Militarily, Zeppelins gave the German people a weapon capable of circumventing the power of the British Royal Navy to strike at the heart of the enemy. (10) Although the Imperial German High Seas Fleet considered themselves on a par with the Royal , in German opinion British actions consistently treated them as inferiors.(11) Zeppelins gave the Germans a new capability, and could serve as aerial scouting cruisers.(12)
Unlike the High Seas Fleet, Zeppelins could fly over any British naval blockade and overcome British geographic isolation from the war in Europe.(13) A strategic raid on London could disrupt the war efforts and potentially weaken British morale. British fears of these German aerial giants, dubbed ‘zeppelinitis’, placed the honour of Great Britain in the balance.(14)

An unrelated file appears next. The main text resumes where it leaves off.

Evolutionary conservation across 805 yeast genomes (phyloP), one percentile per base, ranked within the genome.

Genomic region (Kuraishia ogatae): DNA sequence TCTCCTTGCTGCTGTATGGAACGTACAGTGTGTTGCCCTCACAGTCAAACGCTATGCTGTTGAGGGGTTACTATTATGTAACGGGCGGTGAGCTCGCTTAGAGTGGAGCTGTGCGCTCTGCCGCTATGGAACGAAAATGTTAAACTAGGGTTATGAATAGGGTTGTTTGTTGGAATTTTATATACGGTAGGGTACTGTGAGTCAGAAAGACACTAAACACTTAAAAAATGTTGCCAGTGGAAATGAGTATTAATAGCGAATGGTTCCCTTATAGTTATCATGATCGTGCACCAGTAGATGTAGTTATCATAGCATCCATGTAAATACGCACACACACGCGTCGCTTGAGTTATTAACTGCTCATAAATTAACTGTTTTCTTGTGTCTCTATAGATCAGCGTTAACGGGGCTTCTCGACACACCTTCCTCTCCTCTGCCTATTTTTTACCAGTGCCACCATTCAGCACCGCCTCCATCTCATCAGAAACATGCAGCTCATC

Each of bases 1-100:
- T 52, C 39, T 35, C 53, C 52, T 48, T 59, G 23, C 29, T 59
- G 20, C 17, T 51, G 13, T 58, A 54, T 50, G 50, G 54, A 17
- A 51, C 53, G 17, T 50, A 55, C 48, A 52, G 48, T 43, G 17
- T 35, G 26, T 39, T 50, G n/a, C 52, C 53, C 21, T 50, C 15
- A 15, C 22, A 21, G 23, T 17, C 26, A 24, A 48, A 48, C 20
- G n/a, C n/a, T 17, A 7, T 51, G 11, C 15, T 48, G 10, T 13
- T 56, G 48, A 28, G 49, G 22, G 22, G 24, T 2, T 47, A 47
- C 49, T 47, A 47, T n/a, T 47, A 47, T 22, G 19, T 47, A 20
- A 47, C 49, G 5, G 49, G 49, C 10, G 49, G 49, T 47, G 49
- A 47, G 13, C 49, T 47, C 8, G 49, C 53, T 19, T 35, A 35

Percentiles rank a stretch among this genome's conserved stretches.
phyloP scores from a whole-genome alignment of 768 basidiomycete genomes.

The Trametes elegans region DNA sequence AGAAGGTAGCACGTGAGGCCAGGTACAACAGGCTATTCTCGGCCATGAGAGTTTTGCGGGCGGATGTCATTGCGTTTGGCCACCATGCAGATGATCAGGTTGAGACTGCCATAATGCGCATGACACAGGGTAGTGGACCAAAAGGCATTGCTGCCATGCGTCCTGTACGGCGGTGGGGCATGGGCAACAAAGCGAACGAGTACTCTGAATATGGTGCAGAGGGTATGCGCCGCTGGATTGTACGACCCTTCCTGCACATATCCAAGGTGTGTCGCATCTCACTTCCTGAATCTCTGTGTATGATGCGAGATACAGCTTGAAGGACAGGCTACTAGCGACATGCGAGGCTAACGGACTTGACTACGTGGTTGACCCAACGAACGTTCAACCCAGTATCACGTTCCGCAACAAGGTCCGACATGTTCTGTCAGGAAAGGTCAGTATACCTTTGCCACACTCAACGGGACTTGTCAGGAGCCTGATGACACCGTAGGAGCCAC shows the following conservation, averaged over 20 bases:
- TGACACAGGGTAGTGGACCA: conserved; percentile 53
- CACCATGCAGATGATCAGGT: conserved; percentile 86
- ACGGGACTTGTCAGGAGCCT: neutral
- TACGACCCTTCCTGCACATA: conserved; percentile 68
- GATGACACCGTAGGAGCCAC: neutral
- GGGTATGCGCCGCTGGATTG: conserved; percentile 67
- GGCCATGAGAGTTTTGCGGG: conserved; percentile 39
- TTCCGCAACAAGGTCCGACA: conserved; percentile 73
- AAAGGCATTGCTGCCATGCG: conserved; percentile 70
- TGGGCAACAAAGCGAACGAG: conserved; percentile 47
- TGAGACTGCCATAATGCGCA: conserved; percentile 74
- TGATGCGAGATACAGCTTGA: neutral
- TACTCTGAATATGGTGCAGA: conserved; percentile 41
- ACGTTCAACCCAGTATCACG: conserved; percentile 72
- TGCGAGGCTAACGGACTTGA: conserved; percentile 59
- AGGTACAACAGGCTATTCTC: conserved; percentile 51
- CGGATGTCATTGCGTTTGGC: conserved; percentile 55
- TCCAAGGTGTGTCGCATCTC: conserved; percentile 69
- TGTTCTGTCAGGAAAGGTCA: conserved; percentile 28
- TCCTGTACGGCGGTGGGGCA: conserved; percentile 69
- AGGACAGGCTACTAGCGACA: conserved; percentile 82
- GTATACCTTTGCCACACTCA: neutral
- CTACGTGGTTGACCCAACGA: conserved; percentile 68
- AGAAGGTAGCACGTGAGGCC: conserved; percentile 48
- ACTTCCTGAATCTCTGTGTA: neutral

The British military response to Zeppelins, or notably new technologies, echoed similar attitudes towards the machine gun. This response was rooted in ambivalence about technology as an icon of British superiority over colonised peoples in the late nineteenth century. Advances in small arms and the development of a reliable machine gun gave European colonialists unprecedented military advantages. Daniel Headrick observes that by the 1890s, ‘any European infantryman could now fire lying down, undetected, in any weather, fifteen rounds of ammunition in as many seconds at targets up to half a mile away.’(15) Maxim machine guns mowed down tens of thousands of African warriors as fast as the lone British soldier could load and shoot. British colonial ambivalence for technology is expressed in reaction to the Battle of Omdurman, a victory credited to the generalship of Horatio Kitchener, British spirit, courage, and white superiority.(16)